Panama and Trinidad and Tobago have signed a Partial Scope Agreement for the exportation of gas. What is the impact of such agreements for Panama’s energy sector?

It is clearly a new opportunity to change the energy matrix in Panama. For the very first time, LNG is being considered as a possible fuel for electricity generation. Other countries in the region are also looking at the possibility to move into this cleaner fuel. LNG brings its own complexities as far as scale, volumes, and infrastructure requirements to receive and handle a completely new fuel. GE has the equipment, technology, and expertise to support LNG terminals and natural gas power generation, but one important step toward the use of natural gas in the region is associated with the integration of the Central America electric market. In the Caribbean, GE is supporting some of the local efforts related to this technology. For example, the Dominican Republic and Puerto Rico already have their own LNG terminals.

What role can public-private partnerships (PPPs) play in terms of the energy market regarding foreign investment?

PPP is a very useful concept, particularly when companies can operate in an environment where the initiative runs under a very clear set of rules, and regulation is unbiased toward any of the partners. We are looking at the new legislation being introduced in the region, and the definition of these structures and the financial requirements that will come along with these opportunities. We are committed to diving deep into these business opportunities and bringing our experience from other parts of the world to the region.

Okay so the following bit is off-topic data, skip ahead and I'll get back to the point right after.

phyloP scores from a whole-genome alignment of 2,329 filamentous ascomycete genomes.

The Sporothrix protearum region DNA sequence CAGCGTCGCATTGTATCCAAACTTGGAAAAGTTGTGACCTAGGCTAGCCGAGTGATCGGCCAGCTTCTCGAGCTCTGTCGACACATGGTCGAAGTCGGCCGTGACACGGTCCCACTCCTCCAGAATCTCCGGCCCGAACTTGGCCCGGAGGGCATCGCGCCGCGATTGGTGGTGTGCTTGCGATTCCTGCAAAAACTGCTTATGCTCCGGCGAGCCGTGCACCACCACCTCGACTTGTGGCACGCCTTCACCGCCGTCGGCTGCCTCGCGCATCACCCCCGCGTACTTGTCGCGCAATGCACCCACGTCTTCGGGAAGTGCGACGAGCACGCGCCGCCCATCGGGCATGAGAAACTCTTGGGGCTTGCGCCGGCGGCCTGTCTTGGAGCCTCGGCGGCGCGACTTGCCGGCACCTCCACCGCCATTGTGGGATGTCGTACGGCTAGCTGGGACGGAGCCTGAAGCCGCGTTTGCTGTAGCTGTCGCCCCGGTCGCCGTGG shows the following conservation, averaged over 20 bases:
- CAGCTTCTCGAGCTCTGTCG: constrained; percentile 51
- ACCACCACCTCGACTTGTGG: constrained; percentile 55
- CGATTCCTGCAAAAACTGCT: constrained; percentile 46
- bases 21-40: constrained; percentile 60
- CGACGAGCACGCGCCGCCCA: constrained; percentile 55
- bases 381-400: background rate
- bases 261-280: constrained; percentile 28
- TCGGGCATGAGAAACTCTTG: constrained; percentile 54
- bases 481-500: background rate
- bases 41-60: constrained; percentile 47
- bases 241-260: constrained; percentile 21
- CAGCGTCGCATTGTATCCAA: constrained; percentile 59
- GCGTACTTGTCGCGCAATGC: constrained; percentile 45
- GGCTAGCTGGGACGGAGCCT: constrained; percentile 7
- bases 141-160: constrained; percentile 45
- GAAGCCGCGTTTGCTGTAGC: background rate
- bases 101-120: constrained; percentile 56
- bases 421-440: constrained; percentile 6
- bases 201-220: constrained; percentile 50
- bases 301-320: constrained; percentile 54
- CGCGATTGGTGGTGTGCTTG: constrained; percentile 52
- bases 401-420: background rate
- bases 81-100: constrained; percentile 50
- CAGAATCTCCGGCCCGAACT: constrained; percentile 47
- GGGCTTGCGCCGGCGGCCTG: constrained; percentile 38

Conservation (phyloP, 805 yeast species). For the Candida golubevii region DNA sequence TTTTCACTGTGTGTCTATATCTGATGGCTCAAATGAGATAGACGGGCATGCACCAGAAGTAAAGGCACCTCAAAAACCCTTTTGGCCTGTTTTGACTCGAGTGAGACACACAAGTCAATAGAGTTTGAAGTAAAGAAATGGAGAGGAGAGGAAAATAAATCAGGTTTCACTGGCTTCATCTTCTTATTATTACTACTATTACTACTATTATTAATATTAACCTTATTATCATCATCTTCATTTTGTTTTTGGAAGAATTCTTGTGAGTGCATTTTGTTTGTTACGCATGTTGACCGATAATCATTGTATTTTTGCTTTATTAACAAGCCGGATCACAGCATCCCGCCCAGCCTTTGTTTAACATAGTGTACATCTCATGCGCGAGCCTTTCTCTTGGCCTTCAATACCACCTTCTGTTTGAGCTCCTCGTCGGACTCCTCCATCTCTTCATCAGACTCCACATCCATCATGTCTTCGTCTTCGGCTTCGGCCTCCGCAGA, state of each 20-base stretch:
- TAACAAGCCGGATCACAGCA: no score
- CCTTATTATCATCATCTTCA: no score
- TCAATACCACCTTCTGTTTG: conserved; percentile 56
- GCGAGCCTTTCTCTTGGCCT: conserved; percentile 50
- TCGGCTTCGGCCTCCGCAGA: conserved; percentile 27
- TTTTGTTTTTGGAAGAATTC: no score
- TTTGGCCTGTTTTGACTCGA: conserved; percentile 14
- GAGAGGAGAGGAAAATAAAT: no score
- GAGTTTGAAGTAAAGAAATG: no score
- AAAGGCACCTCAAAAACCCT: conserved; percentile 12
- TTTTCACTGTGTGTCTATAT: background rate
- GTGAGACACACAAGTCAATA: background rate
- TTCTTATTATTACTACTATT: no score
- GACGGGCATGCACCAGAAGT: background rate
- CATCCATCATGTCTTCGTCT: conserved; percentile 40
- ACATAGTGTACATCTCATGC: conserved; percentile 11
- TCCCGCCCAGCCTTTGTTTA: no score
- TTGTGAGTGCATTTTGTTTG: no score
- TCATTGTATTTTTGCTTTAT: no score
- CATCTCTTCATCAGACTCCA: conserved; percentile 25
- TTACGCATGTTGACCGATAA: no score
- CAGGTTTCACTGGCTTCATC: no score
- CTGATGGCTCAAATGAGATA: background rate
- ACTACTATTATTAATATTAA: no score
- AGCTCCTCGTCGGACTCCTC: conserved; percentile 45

What is the view of GE in terms of corporate social responsibility (CSR) initiatives and sustainability?

Social responsibility is very important to GE everywhere we operate. You can tell it from the commitment of our workforce to do more, and reach out in our volunteers. Our commitment to design and manufacture products for the betterment of people all over the world, particularly products that will be in operation for decades, is also important. With “ecomagination,” GE dedicates a significant amount of resources to design and produce technology that preserves the environment.

According to some sources, 17% of energy produced in Panama is lost due to faulty transmission lines. How would you evaluate Panama’s energy infrastructure?

Generally, infrastructure plays catch up with demand; and for this reason, systems need to work with some spare capacity. Electricity must move from generation to consumption, and the only way to do it is with adequate transmission and distribution lines. One cannot operate without the other.

What does General Electric foresee in the mid-term in Panama?

We are positive about Panama and not just because of its high economic growth rates, but because it is an excellent location to operate from. Central America and the Caribbean is a challenging region with new opportunities coming along at all times. GE arrived in Panama for the construction of the Canal, and, after a hundred years, there is no reason to move anywhere else.

© The Business Year – July 2014